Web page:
Biological therapy (also called immunotherapy) is a form of treatment that uses the body's immune system, either directly or indirectly, to fight cancer or to lessen the side effects that can be caused by some cancer treatments. It uses materials made by the body or made in a laboratory to boost, direct, or restore the body's natural defenses against disease. This approach is under close investigation. Biological therapy is sometimes also called biological response modifier therapy.
Measuring response to treatment
After treatment for non-Hodgkin's lymphoma, the response is classified as follows:
If a complete remission is achieved, the patient is watched closely for any evidence of recurrent disease. Standard guidelines dictate that a patient be monitored for relapse every three months in the first year following a complete remission, every six months in the second year, and finally once annually in the third and later years. Diffuse large b-cell lymphoma is the most common type of lymphoma that is considered curable. Currently, if a patient maintains a complete remission for 3 years, the patient is considered cured. Generally most relapses of diffuse large b-cell lymphoma occur within the first year after a complete remission is obtained. Reoccurences after 3 years are rare but they do occur. The effect of Rituximab on relapse rates for diffuse large b-cell lymphoma is still largely unknown, though initial relapse rates since 2003 have been much lower than expected.
Patients with follicular lymphoma are generally not considered cured. Instead, they are categorized as in ongoing complete remission. Relapses occur steadily over time. Relapse rates are estimated to be 33%, 66%, and 100% for follicular lymphoma's Grades I, II, and III respectively.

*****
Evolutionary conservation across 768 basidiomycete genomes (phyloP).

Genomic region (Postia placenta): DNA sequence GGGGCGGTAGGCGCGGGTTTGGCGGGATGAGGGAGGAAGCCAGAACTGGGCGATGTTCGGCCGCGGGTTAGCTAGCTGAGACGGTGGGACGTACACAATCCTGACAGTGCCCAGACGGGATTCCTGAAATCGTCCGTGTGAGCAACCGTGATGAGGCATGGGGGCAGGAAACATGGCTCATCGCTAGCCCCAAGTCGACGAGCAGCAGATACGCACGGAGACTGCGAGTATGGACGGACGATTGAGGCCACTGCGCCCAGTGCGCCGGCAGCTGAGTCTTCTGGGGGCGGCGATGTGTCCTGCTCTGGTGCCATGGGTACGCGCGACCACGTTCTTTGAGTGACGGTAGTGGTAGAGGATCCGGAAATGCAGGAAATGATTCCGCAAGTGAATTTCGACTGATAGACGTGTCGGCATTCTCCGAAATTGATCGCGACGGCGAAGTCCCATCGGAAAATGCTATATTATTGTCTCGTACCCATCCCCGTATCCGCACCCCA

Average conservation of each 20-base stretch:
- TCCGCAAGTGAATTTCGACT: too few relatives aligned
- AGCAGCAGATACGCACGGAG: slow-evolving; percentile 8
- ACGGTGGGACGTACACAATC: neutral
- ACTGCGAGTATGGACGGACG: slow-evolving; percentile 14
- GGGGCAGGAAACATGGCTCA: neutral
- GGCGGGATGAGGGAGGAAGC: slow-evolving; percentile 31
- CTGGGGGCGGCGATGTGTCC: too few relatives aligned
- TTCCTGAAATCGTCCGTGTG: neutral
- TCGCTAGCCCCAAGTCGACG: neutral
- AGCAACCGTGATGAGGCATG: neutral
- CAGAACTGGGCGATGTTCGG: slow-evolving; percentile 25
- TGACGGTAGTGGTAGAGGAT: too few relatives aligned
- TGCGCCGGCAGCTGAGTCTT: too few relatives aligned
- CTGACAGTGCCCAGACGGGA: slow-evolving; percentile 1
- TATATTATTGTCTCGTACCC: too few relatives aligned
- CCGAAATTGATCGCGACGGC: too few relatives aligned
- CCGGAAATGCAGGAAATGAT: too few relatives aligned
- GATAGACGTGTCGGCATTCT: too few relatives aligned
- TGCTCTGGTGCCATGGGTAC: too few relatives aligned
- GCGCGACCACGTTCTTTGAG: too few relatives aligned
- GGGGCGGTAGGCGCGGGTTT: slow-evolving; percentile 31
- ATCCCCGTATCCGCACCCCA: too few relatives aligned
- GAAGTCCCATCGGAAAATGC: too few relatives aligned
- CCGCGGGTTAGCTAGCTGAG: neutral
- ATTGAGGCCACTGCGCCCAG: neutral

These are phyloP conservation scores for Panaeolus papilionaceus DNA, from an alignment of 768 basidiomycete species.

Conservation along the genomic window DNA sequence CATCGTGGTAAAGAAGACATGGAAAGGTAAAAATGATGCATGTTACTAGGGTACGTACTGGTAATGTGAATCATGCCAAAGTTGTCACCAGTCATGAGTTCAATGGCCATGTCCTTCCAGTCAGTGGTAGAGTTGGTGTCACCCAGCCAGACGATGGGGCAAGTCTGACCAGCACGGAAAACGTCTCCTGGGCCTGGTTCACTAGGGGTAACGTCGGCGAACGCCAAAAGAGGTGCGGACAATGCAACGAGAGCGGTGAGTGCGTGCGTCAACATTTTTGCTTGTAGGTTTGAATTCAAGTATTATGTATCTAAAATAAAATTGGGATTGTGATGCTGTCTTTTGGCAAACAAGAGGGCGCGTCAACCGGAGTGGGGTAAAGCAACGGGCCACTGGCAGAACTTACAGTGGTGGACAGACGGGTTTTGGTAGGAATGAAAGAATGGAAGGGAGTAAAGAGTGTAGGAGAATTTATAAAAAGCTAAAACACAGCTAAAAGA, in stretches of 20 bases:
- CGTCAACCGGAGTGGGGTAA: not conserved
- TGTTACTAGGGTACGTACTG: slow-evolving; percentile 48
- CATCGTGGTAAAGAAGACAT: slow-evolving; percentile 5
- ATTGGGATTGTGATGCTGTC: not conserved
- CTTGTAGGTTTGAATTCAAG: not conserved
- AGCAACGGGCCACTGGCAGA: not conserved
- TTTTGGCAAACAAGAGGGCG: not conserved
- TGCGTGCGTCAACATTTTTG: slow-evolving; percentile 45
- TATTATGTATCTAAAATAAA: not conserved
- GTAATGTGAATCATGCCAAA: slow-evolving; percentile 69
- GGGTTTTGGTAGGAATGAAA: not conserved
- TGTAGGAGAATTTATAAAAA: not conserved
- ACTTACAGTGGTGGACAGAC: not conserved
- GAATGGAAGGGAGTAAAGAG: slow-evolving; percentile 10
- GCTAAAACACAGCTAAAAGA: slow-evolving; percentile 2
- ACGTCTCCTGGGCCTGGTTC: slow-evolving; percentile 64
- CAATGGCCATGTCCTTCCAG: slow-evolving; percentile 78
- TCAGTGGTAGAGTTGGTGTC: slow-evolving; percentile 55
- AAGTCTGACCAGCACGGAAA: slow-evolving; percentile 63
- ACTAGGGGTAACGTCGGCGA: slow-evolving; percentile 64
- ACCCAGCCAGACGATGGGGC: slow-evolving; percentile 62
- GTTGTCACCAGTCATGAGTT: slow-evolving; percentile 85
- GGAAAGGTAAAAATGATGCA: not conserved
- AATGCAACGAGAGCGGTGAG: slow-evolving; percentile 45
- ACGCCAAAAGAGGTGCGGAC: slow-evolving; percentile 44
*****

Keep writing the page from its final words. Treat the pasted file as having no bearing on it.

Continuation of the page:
Research has indicated that relapse rates can be lowered on patients with follicular lymphoma by giving supplemental radiation therapy, however, it is known that this additional therapy increases the chances of a second malignancy of unknown type later in life.
If the response to treatment falls short of a complete response, more treatment may be administered (using a different chemotherapy regimen), or watchful waiting may be utilized, depending on the goals of treatment.
Nutrition during treatment
Eating well during cancer treatment means getting enough food energy and protein to help prevent weight loss and regain strength. Good nutrition often helps people feel better and have more energy.
Some people with cancer find it hard to eat a balanced diet because they may lose their appetite. In addition, common side effects of treatment, such as nausea, vomiting, or mouth sores, can make eating difficult. Often, foods may taste or smell different. Also, people being treated for cancer may not feel like eating when they are uncomfortable or tired.
Doctors, nurses, and dietitians can offer advice on how to get enough food energy and protein during cancer treatment. Patients and their families also may want to read the National Cancer Institute (USA) booklet Eating Hints for Cancer Patients, which contains many useful suggestions.
People who have had non-Hodgkin's lymphoma should have regular followup examinations after their treatment is over. Followup care is an important part of the overall treatment plan, and people should not hesitate to discuss it with their health care provider. Regular followup care ensures that patients are carefully monitored, any changes in health are discussed, and new or recurrent cancer can be detected and treated as soon as possible. Between followup appointments, people who have had Non Hodgkin's lymphoma should report any health problems as soon as they appear.
Notable persons treated for non-Hodgkin's lymphoma include:
|This article is licensed under the GNU Free Documentation License. It uses material from the Wikipedia article "Non-Hodgkin_lymphoma". A list of authors is available in Wikipedia.|